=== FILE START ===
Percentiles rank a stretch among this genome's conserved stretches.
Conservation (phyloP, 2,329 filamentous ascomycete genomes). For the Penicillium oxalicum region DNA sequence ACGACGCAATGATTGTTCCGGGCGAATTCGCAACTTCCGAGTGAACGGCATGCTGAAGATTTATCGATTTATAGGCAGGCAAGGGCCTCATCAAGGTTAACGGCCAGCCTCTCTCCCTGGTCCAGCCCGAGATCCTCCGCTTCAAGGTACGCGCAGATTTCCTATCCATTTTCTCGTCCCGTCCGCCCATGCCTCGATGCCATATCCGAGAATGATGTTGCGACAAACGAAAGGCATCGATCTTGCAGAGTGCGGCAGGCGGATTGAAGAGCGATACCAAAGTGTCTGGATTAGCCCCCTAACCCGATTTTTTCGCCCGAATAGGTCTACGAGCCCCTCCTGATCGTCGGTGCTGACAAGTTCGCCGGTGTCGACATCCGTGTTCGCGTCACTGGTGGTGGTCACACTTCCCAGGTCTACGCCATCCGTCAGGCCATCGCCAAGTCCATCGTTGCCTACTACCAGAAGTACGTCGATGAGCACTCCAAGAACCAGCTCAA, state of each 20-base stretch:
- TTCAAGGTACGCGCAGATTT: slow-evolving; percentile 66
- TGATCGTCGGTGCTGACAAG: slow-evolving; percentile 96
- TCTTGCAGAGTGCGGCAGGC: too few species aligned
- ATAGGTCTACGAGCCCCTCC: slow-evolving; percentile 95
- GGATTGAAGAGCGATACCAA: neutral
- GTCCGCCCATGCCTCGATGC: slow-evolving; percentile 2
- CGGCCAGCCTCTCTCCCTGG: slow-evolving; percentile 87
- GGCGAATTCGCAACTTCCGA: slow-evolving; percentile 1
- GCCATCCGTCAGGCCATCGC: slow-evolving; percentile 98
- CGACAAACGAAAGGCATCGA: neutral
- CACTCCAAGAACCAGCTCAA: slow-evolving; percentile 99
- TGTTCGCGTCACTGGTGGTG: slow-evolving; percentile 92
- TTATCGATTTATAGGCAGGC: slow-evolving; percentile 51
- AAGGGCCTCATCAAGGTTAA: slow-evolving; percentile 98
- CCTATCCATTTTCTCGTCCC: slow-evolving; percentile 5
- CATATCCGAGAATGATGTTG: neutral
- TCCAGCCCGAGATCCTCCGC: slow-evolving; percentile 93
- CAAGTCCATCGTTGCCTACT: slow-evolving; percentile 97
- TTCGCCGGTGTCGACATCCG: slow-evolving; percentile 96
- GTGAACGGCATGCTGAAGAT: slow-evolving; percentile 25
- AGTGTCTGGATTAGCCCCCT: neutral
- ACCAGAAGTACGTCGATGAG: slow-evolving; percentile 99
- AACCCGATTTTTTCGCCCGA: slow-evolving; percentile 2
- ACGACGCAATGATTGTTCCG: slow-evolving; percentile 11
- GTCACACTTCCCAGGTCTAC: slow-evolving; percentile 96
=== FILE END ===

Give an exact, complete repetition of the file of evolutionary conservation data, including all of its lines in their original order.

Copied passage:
Percentiles rank a stretch among this genome's conserved stretches.
Conservation (phyloP, 2,329 filamentous ascomycete genomes). For the Penicillium oxalicum region DNA sequence ACGACGCAATGATTGTTCCGGGCGAATTCGCAACTTCCGAGTGAACGGCATGCTGAAGATTTATCGATTTATAGGCAGGCAAGGGCCTCATCAAGGTTAACGGCCAGCCTCTCTCCCTGGTCCAGCCCGAGATCCTCCGCTTCAAGGTACGCGCAGATTTCCTATCCATTTTCTCGTCCCGTCCGCCCATGCCTCGATGCCATATCCGAGAATGATGTTGCGACAAACGAAAGGCATCGATCTTGCAGAGTGCGGCAGGCGGATTGAAGAGCGATACCAAAGTGTCTGGATTAGCCCCCTAACCCGATTTTTTCGCCCGAATAGGTCTACGAGCCCCTCCTGATCGTCGGTGCTGACAAGTTCGCCGGTGTCGACATCCGTGTTCGCGTCACTGGTGGTGGTCACACTTCCCAGGTCTACGCCATCCGTCAGGCCATCGCCAAGTCCATCGTTGCCTACTACCAGAAGTACGTCGATGAGCACTCCAAGAACCAGCTCAA, state of each 20-base stretch:
- TTCAAGGTACGCGCAGATTT: slow-evolving; percentile 66
- TGATCGTCGGTGCTGACAAG: slow-evolving; percentile 96
- TCTTGCAGAGTGCGGCAGGC: too few species aligned
- ATAGGTCTACGAGCCCCTCC: slow-evolving; percentile 95
- GGATTGAAGAGCGATACCAA: neutral
- GTCCGCCCATGCCTCGATGC: slow-evolving; percentile 2
- CGGCCAGCCTCTCTCCCTGG: slow-evolving; percentile 87
- GGCGAATTCGCAACTTCCGA: slow-evolving; percentile 1
- GCCATCCGTCAGGCCATCGC: slow-evolving; percentile 98
- CGACAAACGAAAGGCATCGA: neutral
- CACTCCAAGAACCAGCTCAA: slow-evolving; percentile 99
- TGTTCGCGTCACTGGTGGTG: slow-evolving; percentile 92
- TTATCGATTTATAGGCAGGC: slow-evolving; percentile 51
- AAGGGCCTCATCAAGGTTAA: slow-evolving; percentile 98
- CCTATCCATTTTCTCGTCCC: slow-evolving; percentile 5
- CATATCCGAGAATGATGTTG: neutral
- TCCAGCCCGAGATCCTCCGC: slow-evolving; percentile 93
- CAAGTCCATCGTTGCCTACT: slow-evolving; percentile 97
- TTCGCCGGTGTCGACATCCG: slow-evolving; percentile 96
- GTGAACGGCATGCTGAAGAT: slow-evolving; percentile 25
- AGTGTCTGGATTAGCCCCCT: neutral
- ACCAGAAGTACGTCGATGAG: slow-evolving; percentile 99
- AACCCGATTTTTTCGCCCGA: slow-evolving; percentile 2
- ACGACGCAATGATTGTTCCG: slow-evolving; percentile 11
- GTCACACTTCCCAGGTCTAC: slow-evolving; percentile 96